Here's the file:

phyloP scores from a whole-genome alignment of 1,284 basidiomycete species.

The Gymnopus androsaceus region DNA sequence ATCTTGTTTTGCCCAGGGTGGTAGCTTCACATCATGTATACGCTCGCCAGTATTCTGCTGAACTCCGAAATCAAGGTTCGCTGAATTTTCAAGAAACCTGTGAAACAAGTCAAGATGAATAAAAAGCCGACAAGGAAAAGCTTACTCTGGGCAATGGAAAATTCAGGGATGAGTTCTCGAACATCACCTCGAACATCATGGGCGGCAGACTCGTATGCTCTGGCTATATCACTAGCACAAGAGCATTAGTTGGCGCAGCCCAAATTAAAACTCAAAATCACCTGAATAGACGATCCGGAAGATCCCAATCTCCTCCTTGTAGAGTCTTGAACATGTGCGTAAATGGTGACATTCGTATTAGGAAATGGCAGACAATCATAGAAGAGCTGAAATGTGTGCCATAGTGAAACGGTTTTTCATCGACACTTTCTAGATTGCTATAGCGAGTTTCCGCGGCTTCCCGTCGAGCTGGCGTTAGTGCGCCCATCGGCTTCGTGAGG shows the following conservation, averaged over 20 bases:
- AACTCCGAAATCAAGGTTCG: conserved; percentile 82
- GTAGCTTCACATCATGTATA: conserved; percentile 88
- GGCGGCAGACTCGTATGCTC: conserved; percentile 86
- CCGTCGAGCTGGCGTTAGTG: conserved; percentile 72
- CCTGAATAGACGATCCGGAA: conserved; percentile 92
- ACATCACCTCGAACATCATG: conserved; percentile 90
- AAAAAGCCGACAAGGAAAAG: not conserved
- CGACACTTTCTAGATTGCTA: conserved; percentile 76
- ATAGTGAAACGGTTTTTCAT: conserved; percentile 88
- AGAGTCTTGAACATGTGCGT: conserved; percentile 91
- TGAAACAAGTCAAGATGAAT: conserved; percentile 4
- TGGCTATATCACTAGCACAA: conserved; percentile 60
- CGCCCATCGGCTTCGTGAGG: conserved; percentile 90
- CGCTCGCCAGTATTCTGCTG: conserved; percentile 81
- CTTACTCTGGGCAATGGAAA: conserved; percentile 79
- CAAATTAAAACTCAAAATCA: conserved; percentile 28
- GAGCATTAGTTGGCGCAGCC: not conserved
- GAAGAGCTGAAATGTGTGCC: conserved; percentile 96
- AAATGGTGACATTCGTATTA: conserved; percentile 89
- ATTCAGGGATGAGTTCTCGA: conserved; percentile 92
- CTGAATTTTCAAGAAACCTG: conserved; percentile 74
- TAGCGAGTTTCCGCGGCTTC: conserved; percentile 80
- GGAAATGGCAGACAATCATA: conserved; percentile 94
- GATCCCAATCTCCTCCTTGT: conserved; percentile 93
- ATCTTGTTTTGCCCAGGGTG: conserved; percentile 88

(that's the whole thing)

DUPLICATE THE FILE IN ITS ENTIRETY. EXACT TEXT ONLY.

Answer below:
phyloP scores from a whole-genome alignment of 1,284 basidiomycete species.

The Gymnopus androsaceus region DNA sequence ATCTTGTTTTGCCCAGGGTGGTAGCTTCACATCATGTATACGCTCGCCAGTATTCTGCTGAACTCCGAAATCAAGGTTCGCTGAATTTTCAAGAAACCTGTGAAACAAGTCAAGATGAATAAAAAGCCGACAAGGAAAAGCTTACTCTGGGCAATGGAAAATTCAGGGATGAGTTCTCGAACATCACCTCGAACATCATGGGCGGCAGACTCGTATGCTCTGGCTATATCACTAGCACAAGAGCATTAGTTGGCGCAGCCCAAATTAAAACTCAAAATCACCTGAATAGACGATCCGGAAGATCCCAATCTCCTCCTTGTAGAGTCTTGAACATGTGCGTAAATGGTGACATTCGTATTAGGAAATGGCAGACAATCATAGAAGAGCTGAAATGTGTGCCATAGTGAAACGGTTTTTCATCGACACTTTCTAGATTGCTATAGCGAGTTTCCGCGGCTTCCCGTCGAGCTGGCGTTAGTGCGCCCATCGGCTTCGTGAGG shows the following conservation, averaged over 20 bases:
- AACTCCGAAATCAAGGTTCG: conserved; percentile 82
- GTAGCTTCACATCATGTATA: conserved; percentile 88
- GGCGGCAGACTCGTATGCTC: conserved; percentile 86
- CCGTCGAGCTGGCGTTAGTG: conserved; percentile 72
- CCTGAATAGACGATCCGGAA: conserved; percentile 92
- ACATCACCTCGAACATCATG: conserved; percentile 90
- AAAAAGCCGACAAGGAAAAG: not conserved
- CGACACTTTCTAGATTGCTA: conserved; percentile 76
- ATAGTGAAACGGTTTTTCAT: conserved; percentile 88
- AGAGTCTTGAACATGTGCGT: conserved; percentile 91
- TGAAACAAGTCAAGATGAAT: conserved; percentile 4
- TGGCTATATCACTAGCACAA: conserved; percentile 60
- CGCCCATCGGCTTCGTGAGG: conserved; percentile 90
- CGCTCGCCAGTATTCTGCTG: conserved; percentile 81
- CTTACTCTGGGCAATGGAAA: conserved; percentile 79
- CAAATTAAAACTCAAAATCA: conserved; percentile 28
- GAGCATTAGTTGGCGCAGCC: not conserved
- GAAGAGCTGAAATGTGTGCC: conserved; percentile 96
- AAATGGTGACATTCGTATTA: conserved; percentile 89
- ATTCAGGGATGAGTTCTCGA: conserved; percentile 92
- CTGAATTTTCAAGAAACCTG: conserved; percentile 74
- TAGCGAGTTTCCGCGGCTTC: conserved; percentile 80
- GGAAATGGCAGACAATCATA: conserved; percentile 94
- GATCCCAATCTCCTCCTTGT: conserved; percentile 93
- ATCTTGTTTTGCCCAGGGTG: conserved; percentile 88